Tuesday, July 19, 2016

What the Doctor Wanted


Doctor talks you out of having the procedure
Doctor walks you through the process
Doctor paints a picture of the inside of your liver
Skirts the word cancer
                                               
Doctor closes the door of the dreary office
Doctor overcome with desire

Doctor cracks the plastic
Doctor uncaps the bottle
Doctor throws the leather
and swings from the rafters

Doctor defers to the elders
Doctor pulls on the lever
Doctor ignores the evidence
Doctor abandons the center

Doctor interrogates a lover
Doctor kicks off the covers

Doctor wears a stethoscope to the strip club
Doctor hits the snooze, returns to the nightmare
Doctor reads the horoscope
Doctor heads to the barbershop, never does get
that haircut

Doctor attends a lecture
Doctor loses track of the big picture

Doctor gets easily distracted
Doctor dicks around on the internet
Doctor wins twenty bucks at video poker
Doctor gets suddenly inexplicably tired

Doctor in danger of losing their marbles
Doctor starts to slip backwards
Doctor sabotages the practice
Is encouraged to take a leave of absence

Doctor dithers over the price
Thirty thousand dollars
Doctor chooses a color
Mustard. Olive

Doctor starts to slowly move forwards

Doctor motors over the Rockies, dragging a trailer
Doctor crosses Utah, measures the desert
Doctor stops to watch the Colorado River, ponders
Doctor finally waves that flag of surrender


Tuesday, July 12, 2016

San Berdoo

     I would do anything to distract myself, would love to send my thoughts anywhere but here in this waiting room. On the seat beside me is a recent issue of People Magazine, featuring the 25 Most Intriguing People of 2015. In the upper left hand corner, in a solemn black font, reads "San Bernadino, the Tragedy Changing America." One more thing I don't want to think about. The world is gunfire and bloodshed, yet every time I hear the name of that town that stupid song runs through my head:

"Five little miles to San Berdoo
I woke this mornin' and thought of you
Looked out the window
What a view
Five little miles from San Berdoo"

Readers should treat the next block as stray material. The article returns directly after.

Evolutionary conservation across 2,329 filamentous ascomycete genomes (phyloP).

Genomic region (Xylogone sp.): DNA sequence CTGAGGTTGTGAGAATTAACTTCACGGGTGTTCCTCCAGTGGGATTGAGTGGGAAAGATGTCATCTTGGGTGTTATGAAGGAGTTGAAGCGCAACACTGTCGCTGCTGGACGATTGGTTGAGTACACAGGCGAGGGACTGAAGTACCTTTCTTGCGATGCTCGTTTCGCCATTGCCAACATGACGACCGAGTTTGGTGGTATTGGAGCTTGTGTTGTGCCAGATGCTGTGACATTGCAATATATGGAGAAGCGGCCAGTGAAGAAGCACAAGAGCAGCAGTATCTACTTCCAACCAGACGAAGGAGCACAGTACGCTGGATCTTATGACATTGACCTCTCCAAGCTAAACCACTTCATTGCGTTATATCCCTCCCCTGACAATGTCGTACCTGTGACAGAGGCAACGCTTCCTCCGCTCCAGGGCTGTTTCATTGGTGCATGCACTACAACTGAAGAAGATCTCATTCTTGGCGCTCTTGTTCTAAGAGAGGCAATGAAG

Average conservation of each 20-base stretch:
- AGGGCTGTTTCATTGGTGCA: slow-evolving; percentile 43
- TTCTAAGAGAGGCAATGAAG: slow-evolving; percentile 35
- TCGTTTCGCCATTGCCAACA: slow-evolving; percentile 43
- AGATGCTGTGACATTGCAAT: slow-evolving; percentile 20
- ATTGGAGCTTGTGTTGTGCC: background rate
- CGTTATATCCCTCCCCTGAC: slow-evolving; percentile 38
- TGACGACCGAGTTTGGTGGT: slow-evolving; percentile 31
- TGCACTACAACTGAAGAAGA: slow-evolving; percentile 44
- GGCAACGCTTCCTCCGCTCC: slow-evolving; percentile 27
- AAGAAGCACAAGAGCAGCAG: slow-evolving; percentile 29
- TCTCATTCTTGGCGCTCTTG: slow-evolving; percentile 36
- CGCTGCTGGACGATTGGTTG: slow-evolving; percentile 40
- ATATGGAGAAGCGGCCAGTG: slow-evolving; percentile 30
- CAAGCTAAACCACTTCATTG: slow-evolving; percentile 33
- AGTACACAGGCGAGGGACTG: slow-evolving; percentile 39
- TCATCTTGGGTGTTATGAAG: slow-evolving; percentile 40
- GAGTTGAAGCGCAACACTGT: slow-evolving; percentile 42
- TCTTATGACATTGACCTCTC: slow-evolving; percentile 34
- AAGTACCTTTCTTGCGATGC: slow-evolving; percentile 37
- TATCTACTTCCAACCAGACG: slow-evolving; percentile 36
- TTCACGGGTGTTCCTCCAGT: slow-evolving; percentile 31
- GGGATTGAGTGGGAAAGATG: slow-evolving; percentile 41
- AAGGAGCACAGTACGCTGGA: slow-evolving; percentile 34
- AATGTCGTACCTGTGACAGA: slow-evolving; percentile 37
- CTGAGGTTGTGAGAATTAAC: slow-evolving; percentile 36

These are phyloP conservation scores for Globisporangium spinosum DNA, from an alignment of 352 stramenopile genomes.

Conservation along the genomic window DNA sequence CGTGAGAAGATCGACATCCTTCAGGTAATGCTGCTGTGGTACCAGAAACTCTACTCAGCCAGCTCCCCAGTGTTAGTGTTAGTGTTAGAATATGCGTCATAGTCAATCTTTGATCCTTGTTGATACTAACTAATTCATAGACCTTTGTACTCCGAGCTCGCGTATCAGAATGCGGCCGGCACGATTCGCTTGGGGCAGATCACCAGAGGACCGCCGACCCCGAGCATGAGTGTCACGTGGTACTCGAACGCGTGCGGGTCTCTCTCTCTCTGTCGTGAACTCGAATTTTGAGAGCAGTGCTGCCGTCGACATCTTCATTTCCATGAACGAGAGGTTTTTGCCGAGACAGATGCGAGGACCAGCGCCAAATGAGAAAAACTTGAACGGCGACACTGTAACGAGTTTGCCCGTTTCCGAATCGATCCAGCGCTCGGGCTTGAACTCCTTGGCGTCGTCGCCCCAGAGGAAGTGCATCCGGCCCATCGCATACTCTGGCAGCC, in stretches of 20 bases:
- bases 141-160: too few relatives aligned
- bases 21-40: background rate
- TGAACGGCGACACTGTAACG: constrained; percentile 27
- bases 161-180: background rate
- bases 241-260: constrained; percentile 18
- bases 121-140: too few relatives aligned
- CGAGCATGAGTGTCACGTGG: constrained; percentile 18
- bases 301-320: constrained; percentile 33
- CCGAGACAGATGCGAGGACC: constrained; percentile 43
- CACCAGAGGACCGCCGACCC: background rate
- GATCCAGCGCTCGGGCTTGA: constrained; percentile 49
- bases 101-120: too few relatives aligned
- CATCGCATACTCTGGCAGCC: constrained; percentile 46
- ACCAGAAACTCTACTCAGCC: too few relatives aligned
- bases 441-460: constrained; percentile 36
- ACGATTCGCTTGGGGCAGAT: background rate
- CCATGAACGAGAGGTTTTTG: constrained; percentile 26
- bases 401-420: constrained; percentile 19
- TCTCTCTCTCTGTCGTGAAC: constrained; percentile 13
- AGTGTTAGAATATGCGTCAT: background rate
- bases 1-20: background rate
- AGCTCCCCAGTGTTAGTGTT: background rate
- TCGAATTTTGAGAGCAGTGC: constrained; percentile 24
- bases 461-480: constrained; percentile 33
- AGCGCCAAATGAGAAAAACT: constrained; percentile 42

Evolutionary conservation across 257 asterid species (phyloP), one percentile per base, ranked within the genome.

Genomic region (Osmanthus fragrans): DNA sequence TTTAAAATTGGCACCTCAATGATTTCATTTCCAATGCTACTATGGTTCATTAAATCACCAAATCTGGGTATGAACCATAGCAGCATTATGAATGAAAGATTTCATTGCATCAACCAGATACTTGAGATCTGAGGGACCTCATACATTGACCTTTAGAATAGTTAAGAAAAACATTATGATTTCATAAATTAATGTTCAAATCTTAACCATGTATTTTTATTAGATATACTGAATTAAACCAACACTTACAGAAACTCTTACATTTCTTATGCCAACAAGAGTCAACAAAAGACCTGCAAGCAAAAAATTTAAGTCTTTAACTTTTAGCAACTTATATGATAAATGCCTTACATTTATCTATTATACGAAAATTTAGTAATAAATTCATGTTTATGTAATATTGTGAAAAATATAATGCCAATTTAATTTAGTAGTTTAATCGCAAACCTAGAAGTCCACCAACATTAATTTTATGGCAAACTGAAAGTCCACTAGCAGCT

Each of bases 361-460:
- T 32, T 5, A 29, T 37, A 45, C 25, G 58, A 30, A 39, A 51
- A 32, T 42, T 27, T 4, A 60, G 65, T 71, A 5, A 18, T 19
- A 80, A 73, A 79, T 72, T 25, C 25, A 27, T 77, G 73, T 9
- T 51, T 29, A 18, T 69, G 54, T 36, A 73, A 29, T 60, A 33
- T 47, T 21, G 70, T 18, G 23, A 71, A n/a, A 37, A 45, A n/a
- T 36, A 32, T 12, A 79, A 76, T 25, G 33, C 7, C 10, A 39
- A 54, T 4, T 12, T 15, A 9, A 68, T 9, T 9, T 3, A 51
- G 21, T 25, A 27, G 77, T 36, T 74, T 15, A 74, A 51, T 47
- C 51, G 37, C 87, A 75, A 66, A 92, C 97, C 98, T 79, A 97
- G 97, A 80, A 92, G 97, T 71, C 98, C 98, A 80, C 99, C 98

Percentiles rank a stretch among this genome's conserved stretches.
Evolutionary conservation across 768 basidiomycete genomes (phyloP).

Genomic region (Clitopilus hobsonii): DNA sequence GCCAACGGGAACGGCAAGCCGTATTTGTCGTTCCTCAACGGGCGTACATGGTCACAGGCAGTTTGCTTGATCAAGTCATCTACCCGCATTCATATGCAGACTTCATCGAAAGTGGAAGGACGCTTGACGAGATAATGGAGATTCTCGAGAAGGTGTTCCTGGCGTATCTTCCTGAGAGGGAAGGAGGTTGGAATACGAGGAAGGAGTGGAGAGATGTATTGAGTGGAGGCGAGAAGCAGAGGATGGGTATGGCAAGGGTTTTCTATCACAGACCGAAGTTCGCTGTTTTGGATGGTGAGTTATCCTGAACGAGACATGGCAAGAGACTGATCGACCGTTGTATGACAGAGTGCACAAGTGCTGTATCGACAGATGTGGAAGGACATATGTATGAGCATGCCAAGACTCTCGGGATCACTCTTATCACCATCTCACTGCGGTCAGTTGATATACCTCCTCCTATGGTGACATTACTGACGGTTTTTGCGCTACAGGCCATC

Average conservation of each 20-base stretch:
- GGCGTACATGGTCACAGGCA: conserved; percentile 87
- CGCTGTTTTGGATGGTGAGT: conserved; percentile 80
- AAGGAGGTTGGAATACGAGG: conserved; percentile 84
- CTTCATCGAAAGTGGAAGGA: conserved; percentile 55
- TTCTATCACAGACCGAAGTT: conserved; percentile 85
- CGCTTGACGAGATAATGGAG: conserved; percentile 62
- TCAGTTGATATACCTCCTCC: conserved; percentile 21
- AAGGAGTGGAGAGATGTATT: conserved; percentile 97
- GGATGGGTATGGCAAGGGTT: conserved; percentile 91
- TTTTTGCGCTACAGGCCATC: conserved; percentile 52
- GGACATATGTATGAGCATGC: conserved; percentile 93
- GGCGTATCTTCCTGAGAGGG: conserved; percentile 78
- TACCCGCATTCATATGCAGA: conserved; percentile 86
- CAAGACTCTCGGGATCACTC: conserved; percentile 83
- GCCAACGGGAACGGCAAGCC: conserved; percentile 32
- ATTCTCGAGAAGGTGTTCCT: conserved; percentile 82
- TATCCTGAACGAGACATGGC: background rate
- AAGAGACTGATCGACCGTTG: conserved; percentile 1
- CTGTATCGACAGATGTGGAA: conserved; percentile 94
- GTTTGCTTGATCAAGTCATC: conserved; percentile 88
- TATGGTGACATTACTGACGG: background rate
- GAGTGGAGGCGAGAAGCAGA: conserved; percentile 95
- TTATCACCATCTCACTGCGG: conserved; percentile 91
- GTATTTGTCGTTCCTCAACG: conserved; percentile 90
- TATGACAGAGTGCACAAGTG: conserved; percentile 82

"Plus! The Year in Pictures, Hall of Shame, and More!" It's a gorgeous day outside. Blue sky, bright winter sunlight. I take deep, slow breaths. Stare at the plants, so generic I have trouble even seeing them. Stare at the pattern on the carpet, geometric flecks and blandly-colored  blobs. A smiling little boy is carried into the other room. His mother explains to his sister, "Hayden has to have a picture taken to find the penny." I reach for the magazine.

"Three little miles from San Berdoo
My bag was packed and ready
I said to myself, 'Steady!'
Two more miles and you're in heaven!"

     Before I can open it, A teenage girl with braces on her teeth and a pair of crutches starts chattering on about her injury, how she felt her leg go out from under her, how she screamed when she hit the floor. The pain was so bad she blacked out, she says. She laughs when she says it. She has a beautiful laugh.

"One little mile from San Berdoo
My heart was skippin' a beat or two
Oh what thrill when I saw you
Waitin' at the station down in San Berdoo"

    I give in and flip through the magazine, but it's all a swirl of colors and unreadable blobs of text. I try to steady my breath but it keeps skipping ahead of me. I don't want to go into that room. The sound of gunfire echoes inside my head but it's only the pounding of my blood.
     An infant across the room begins to screech. His parents don't say a word, keep tapping their phones. I feel like my brain is being squeezed from my skull. Everything in the room disappears, sucked into the maelstrom of that unholy yowl. Even my own pain and fear is driven from my mind. I am pure and clear, I have disappeared. The sound is horrendous, relentless, ear-shattering. I pray it never stops.

Friday, July 8, 2016

Ray Charles Sings Georgia on My Mind Whether You Want Him to or Not



I saw Ray Charles perform
at an outdoor concert years ago.
All I could see of him from where I stood
was a flash of silver sequins
as he rocked robotically back and forth,
face frozen in a grin,  performing slick renditions
of Unchain My Heart, A Fool for You,
of Hit the Road Jack, and of course,
that overbearingly maudlin melody
Georgia on My Mind.
He was old, it was understandable
that he no longer burned with youthful fire.
And people want to hear the hits,
to bask in the familiar. But still I kind of wish
I wouldn't have been there
It wasn’t worth the bragging rights.
I would have been better off
going to my grave without having seen